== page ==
# D. A. Lavis, the Concept of Probability in Statistical Mechanics

URL. This is a review article discussing various formulations of the foundations of statistical mechanics but it looks more like an introduction to the idea of Jaynes. There are sacttered personal views about the matter which *I do not state explicitly that these are my own thoughts*.

## Introduction

### Kinetic Theory of Gases

Recall the formula called *Maxwell law* for a gas of $N$ small, hard, perfectly elastic spheres: the number of spheres whose speed lies between $v$ and $v+dv$ is
$$
f_1(v) dv = \frac{4N}{\alpha^2 \sqrt{\pi}}v^2 \exp\big(-\frac{v^2}{\alpha^2}\big).
$$
The quantity is used to establish the $H$-function in the $H$-theorem:
$$
H(t) = \int d^3 v f_1(v,t)\ln [f_1(v,t)].
$$
Dividing out the factor $N$, it is easy to see that $H(t)$ is nothing but the negative "entropy" in the velocity space, and the function $f_1(v,t)$ is equal to $N\rho_1(v,t)$ where $\rho_1(v,t)$ is the probability distribution of velocity over the velocity space.

Originally the quantity $f_1(v,t)$ was considered as the *actual distribution of* the $N$ particles of the gas. To see this, recall how it was derived. It was assumed that the $x,y,z$ velocities are independent from each other, thus
$$
f(v_x,v_y,v_z) dv_x dv_y dv_z = f(v_x)dv_x f(v_y) dv_y f(v_z) dv_z
$$
at the same time the distribution of velocities should be isotropic,
$$
f(v_x,v_y,v_z) = f(v^2) = f(v_x^2 + v_y^2 +v_z^2) = f(v_x)f(v_y)f(v_z),
$$
so that
$$
\ln f(v_x^2 + v_y^2 + v_z^2) = \ln f(v_x) + \ln f(v_y) + \ln f(v_z).
$$
A possible solution will be
$$
f(v_i) = C e^{-B v_i^2}.
$$
the constants are then determined by

- the normalization of the velocity distribution,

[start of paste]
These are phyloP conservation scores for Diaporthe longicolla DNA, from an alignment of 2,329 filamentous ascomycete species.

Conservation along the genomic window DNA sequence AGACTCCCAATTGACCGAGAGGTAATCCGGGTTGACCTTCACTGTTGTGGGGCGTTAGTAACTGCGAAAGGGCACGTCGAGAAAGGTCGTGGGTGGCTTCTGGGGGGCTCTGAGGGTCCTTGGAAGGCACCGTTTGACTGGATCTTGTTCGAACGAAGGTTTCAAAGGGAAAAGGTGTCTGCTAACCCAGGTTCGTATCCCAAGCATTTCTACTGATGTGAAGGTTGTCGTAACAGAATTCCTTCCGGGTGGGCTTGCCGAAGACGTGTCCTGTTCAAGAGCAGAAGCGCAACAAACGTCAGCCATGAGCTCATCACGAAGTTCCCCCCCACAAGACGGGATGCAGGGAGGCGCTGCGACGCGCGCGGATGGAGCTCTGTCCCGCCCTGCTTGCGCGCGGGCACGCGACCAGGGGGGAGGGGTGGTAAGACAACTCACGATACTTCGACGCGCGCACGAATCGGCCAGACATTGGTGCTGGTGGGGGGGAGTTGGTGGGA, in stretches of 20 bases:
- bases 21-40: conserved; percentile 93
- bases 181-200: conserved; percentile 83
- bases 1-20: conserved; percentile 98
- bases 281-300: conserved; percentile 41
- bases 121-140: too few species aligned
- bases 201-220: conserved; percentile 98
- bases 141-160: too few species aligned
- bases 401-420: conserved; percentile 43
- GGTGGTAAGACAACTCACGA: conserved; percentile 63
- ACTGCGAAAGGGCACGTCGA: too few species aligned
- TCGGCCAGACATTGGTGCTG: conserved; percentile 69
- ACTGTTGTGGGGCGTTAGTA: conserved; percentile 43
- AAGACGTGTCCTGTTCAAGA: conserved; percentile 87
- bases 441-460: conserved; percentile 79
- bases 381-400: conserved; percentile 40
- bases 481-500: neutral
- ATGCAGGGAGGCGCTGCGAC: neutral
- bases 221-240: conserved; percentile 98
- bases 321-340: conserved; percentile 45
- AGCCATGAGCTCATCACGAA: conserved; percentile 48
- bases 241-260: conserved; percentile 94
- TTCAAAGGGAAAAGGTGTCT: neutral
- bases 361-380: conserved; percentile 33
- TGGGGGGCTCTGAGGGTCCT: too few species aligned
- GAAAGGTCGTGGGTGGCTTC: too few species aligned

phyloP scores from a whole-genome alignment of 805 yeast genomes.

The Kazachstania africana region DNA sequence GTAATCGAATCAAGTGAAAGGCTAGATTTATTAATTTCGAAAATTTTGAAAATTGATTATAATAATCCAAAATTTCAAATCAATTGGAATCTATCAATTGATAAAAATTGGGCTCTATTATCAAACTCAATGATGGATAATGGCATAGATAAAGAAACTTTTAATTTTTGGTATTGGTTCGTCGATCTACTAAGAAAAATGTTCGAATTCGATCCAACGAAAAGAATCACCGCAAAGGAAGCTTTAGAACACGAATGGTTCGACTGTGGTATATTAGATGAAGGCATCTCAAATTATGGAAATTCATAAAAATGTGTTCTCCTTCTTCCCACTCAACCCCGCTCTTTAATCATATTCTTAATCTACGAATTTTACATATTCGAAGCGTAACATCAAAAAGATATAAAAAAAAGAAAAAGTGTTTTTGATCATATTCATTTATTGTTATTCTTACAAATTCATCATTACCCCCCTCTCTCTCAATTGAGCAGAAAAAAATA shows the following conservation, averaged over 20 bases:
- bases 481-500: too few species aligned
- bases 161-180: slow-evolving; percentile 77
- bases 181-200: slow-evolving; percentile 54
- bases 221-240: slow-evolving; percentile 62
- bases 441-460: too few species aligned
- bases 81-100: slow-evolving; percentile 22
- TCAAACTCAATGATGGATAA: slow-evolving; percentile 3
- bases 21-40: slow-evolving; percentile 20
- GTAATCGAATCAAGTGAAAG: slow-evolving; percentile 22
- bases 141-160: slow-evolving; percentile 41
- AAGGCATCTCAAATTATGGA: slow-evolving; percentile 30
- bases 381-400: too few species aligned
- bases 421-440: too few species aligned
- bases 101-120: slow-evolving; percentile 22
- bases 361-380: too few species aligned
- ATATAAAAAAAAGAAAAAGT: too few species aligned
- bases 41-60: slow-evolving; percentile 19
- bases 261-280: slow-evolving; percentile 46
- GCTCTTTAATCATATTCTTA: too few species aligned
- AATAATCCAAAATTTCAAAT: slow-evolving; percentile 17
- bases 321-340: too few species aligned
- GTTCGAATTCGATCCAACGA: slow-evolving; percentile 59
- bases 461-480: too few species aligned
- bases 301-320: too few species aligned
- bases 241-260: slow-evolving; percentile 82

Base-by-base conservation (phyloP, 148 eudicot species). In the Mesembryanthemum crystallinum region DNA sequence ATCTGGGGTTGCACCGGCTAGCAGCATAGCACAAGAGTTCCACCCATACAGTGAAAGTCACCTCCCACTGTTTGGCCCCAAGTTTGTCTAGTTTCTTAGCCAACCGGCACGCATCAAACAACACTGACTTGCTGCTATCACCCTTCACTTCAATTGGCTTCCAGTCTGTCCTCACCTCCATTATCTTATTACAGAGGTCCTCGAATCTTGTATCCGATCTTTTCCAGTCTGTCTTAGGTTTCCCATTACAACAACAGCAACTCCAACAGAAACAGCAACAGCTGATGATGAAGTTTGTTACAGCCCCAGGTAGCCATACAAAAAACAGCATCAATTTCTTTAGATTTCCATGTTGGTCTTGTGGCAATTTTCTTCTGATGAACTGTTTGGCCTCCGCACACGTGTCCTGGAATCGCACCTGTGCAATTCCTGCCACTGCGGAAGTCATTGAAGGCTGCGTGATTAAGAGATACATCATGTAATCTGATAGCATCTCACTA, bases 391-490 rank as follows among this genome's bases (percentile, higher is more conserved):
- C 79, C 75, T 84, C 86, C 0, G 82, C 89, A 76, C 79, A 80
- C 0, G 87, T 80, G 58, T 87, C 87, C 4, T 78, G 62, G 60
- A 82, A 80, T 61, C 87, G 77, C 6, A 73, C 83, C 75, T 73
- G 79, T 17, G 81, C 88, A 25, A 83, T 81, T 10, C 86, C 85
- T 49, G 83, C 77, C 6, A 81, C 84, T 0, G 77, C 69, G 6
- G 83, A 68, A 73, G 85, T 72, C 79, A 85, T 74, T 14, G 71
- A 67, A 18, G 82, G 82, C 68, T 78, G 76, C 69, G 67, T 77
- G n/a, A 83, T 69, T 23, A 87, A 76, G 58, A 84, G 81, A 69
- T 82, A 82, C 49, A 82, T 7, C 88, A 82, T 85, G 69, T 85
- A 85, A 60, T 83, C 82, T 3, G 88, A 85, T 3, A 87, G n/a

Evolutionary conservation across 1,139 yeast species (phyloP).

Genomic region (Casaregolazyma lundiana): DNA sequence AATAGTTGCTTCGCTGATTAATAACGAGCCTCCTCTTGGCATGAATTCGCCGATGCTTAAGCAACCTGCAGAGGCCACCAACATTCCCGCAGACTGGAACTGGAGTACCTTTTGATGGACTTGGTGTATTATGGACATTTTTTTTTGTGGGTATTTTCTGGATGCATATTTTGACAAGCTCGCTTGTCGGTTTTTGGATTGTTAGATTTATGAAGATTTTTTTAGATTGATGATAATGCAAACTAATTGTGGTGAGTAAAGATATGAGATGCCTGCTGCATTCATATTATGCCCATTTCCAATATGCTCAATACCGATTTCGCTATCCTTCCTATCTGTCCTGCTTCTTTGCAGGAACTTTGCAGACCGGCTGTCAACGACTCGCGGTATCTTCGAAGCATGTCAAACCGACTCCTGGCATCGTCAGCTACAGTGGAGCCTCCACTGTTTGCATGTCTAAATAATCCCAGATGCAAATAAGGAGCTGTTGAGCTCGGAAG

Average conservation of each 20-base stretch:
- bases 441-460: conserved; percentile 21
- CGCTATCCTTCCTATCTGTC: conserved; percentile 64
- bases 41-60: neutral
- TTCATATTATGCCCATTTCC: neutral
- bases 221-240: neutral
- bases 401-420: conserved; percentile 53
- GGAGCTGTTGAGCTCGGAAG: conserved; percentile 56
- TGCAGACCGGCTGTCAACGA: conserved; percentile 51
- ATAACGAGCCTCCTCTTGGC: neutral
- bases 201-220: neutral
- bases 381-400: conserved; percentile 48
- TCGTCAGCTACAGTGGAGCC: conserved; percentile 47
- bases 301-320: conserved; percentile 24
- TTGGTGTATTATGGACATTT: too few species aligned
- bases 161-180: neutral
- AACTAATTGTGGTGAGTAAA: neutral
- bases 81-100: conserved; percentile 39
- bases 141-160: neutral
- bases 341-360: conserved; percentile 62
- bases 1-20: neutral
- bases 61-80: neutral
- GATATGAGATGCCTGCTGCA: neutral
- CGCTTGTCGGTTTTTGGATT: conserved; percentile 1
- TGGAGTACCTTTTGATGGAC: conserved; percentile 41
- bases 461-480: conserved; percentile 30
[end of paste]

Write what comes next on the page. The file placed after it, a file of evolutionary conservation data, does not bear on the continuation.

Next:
- the formula for the everage energy $\overline{\epsilon} = 3kT/2 = m\overline{v}^2/2$, where $\overline{v}^2$ is computed by

$$ \overline{v}^2 = \int_{-\infty}^{+\infty} v^2 \cdot f(v)d^3 v = 4\pi \int_0^\infty v^2 \cdot f(v) v^2 dv. $$

A technical problem for the kinetic theory of gases was reconciling the

- reversibility of mechanical laws and the irreversibility of natural proceses as described by the second law of thermodynamics,
- incompatibility of the second law of thermodynamics and the mechanical theory heat which is absed on a usually recurrent dynamical system (Poincare's
*recuurence theorem*).

Since there was no probability involved and the kinetic theory was thought to be trying to describe what thermodynamic phenomena actually are, these two were actual problems.

### Interpretation of Probability

The defence given by Boltzmann were some points that have become standard arguments in textbook nowadays:

- The number of moclues is large for macro physical systems, so the recurrence time would be extremely large.
- In practice a finite system is never completely isolated, so the recurrence doesn't apply.
- One needs a clear definition, for the dynamical system, of what is meant by a macrostate.
- The second law is a
*statistical law*from the molecular point of view.